May 24 (Bloomberg) -- Namibia, stung by the collapse of the diamond industry two years ago, is trying to diversify its $8.2 billion economy by exploiting uranium deposits that are the second-biggest in Africa.
This week, the country will hold its first mining expo, where companies including Areva SA, the world’s biggest nuclear reactor builder, and Rio Tinto Plc may announce further details about projects they are starting in the southern African nation.
Namibia’s economy contracted 0.8 percent last year, after expanding 4.3 percent a year earlier, as mining output halved. Diamond production plunged to 929,006 carats from 2.22 million carats a year earlier, according to the central bank. Demand for the gems plunged as the worst recession since World War II deterred buyers of luxury items like necklaces and earrings.
“The uranium sector is on the verge of surpassing the diamond industry as Namibia’s biggest,” Luise Nakatana, a mining analyst at Investment House Namibia, a Windhoek-based brokerage, said in an interview on May 18. “If all the proposed projects come on stream, the uranium sector will play a significant role in the country’s economic growth.”
Namibian output may quadruple by 2015 as new mines are opened by companies including Extract Resources Ltd., more than doubling uranium’s contribution to the economy, according to IHN. The industry accounted for 5.6 percent of Namibia’s gross domestic product last year.
The southern African country is the world’s largest producer of offshore diamonds, most of which are mined by Namdeb, a joint venture between the government and De Beers, the world’s No. 1 diamond company. Last year, uranium sales totaled 4 billion Namibian dollars ($530 million), beating diamond sales of 3.8 billion Namibian dollars for the first time, according to Old Mutual Plc’s Namibian unit.
“Diamonds have taken a big knock from the global financial crisis and we’re still reeling from that,” Veston Malango, general manager of the Chamber of Mines of Namibia, said by phone from Windhoek. “Uranium has taken center stage.”
Projects coming on stream may boost uranium production fourfold to 40 million pounds (18,144 metric tons) within five years, Robin Sherbourne, group economist at Old Mutual Namibia, said in an interview. IHN estimates it may increase to 50 million pounds over the same period.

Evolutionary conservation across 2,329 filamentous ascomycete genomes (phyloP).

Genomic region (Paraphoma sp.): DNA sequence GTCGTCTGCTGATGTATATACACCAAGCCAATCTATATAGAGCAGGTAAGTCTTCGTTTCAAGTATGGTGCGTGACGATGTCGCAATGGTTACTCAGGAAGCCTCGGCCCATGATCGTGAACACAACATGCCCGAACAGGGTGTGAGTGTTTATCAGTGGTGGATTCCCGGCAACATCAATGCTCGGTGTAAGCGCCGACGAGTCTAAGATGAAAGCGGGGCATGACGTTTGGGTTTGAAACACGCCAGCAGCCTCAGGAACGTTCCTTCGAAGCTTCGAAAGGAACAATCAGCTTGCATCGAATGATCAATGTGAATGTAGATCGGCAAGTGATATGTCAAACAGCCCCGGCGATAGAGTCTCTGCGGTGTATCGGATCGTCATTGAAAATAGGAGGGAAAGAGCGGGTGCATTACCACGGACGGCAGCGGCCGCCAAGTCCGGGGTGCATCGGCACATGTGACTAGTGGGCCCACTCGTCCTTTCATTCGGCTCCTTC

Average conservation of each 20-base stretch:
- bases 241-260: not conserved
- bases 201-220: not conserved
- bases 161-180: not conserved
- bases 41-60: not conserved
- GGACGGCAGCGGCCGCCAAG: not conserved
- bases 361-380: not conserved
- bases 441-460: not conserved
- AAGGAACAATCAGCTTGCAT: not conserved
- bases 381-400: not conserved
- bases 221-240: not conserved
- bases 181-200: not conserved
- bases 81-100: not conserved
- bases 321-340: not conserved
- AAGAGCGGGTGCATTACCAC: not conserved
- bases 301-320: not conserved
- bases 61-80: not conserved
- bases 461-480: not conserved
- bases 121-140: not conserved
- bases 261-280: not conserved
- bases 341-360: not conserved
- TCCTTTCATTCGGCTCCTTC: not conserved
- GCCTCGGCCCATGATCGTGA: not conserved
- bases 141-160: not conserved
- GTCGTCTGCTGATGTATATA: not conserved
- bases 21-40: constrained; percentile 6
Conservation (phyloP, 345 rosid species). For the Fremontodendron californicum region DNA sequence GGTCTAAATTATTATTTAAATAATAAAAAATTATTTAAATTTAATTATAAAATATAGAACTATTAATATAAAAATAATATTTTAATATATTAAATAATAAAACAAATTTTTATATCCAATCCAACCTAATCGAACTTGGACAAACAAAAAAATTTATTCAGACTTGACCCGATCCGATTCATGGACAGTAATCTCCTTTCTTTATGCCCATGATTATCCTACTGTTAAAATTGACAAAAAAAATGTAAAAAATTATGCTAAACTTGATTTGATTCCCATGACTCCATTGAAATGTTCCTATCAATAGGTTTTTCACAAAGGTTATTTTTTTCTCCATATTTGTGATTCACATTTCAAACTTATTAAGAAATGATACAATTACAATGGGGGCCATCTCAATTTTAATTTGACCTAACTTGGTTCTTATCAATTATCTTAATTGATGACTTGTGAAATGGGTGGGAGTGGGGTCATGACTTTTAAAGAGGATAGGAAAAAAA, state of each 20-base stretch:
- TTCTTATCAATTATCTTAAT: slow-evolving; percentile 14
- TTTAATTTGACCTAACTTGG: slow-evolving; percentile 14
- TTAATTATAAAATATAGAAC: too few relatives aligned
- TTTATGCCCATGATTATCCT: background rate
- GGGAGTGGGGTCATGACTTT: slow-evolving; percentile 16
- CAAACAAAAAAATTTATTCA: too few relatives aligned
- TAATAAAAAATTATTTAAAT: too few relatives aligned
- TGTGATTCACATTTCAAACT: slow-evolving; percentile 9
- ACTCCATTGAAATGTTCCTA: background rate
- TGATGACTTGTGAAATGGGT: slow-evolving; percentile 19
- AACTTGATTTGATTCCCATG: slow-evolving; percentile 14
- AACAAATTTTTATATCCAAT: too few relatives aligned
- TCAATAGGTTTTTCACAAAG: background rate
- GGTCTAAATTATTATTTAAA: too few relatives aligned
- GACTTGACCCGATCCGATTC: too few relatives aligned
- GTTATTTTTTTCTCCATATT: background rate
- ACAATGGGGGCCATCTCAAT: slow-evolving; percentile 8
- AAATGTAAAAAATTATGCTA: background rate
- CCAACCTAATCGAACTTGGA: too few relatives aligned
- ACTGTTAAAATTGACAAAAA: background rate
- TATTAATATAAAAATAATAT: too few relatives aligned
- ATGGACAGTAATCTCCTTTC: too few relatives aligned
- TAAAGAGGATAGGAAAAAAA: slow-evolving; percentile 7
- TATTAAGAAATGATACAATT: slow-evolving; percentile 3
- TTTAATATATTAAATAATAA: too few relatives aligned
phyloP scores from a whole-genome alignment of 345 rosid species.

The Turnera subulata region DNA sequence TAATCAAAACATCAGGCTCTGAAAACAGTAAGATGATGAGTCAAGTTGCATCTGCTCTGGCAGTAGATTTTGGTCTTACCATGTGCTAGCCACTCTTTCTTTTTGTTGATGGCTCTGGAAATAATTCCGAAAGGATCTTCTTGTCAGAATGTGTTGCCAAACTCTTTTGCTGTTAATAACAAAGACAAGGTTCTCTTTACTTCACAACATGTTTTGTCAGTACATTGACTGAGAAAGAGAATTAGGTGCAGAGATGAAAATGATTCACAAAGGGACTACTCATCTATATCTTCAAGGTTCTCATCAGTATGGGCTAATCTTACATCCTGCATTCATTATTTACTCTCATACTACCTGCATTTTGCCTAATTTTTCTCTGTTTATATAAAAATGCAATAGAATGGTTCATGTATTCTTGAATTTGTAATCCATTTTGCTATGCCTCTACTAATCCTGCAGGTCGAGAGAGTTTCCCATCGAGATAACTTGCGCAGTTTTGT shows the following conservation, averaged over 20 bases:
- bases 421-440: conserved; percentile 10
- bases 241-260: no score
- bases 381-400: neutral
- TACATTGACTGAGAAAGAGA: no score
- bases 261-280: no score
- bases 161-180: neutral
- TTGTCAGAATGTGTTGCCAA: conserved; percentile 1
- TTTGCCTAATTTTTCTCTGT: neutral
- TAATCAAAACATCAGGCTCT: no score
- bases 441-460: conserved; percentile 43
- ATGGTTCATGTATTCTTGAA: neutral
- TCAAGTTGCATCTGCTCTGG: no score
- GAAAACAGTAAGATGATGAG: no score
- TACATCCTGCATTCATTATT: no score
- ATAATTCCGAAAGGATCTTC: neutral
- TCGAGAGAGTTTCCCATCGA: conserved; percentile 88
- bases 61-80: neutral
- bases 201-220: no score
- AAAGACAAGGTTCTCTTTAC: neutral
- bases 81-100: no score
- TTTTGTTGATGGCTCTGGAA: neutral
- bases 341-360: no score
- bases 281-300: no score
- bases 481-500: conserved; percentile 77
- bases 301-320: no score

“We might end up producing a fifth of all mined uranium,” Sherbourne said.
Uranium companies are planning to spend more than $3 billion starting operations in Namibia, he said. In 2008, the country became the world’s fourth-biggest producer, up from sixth. The Moscow-based State Atomic Energy Corp., known as Rosatom Corp., said last week that Russia is prepared to invest about $1 billion developing uranium deposits in Namibia.
The nation has “significant” reserves and isn’t plagued by political instability like some rival producers, Marino G. Pieterse, a uranium analyst and editor of Uraniumletter International, said by phone from Amsterdam.
It does have a water supply problem, which is a “major concern” for companies planning to start production in Namibia, said Heike Smith, head of research at Windhoek-based IJG Securities Ltd. The country is mostly desert or semi-desert.
Insufficient or expensive water supplies, together with current uranium price levels, may hinder development, said Leon Pretorius, managing director of Deep Yellow Ltd., the Australian company exploring for uranium in Namibia. Existing operations, generally, are “only just” profitable at current price levels, he said.
RBC Capital Markets cut its 2010 uranium forecast by 11 percent to $44.50 a pound from $50 last month as supplies increase, and said the metal may trade at $55 a pound next year and $75 a pound in 2012, when the market will move into deficit.
Among projects set to come on stream in Namibia is Rio Tinto’s extension of the world’s third-largest uranium mine, Rossing. The London-based company also has a 15 percent stake in Extract Resources, which plans to build the world’s second-largest uranium mine nearby. Areva, based in Paris, is constructing the $750 million Trekkopje mine. Bannerman Resources Ltd., based in Leaderville, Australia, is studying a $555 million mine east of the coastal town of Swakopmund.
Korea Resources Corp., a state-run resources developer, reached an initial agreement with Namibia to cooperate on mining projects, Ahn Jong Ryung, a spokesman for the Seoul-based company, said by phone today. Korea Resources is conducting a feasibility study into two mines, he said, without elaborating.
The Namibian government is also likely to become a direct participant in the industry, after forming exploration and mining company Epangelo late last year. Epangelo may form joint ventures with foreign investors, Energy Minister Erkki Nghimtina said in December.
While Namibia has had a moratorium on awarding new uranium exploration licenses since 2007, that’s “not holding back the industry,” said Willem Odendaal, coordinator of the Land, Environment & Development Project at the Legal Assistance Centre in Windhoek, adding that mining licenses are still being awarded and projects are going ahead.
“If the government is using the time to put the best policies in place to ensure the best use of income from non-renewable resources, then it’s doing the right thing,” he said.
Processed uranium, or yellowcake, traded at $41.25 a pound on May 21, having declined 7.3 percent so far this year, according to Metal Bulletin data on Bloomberg.
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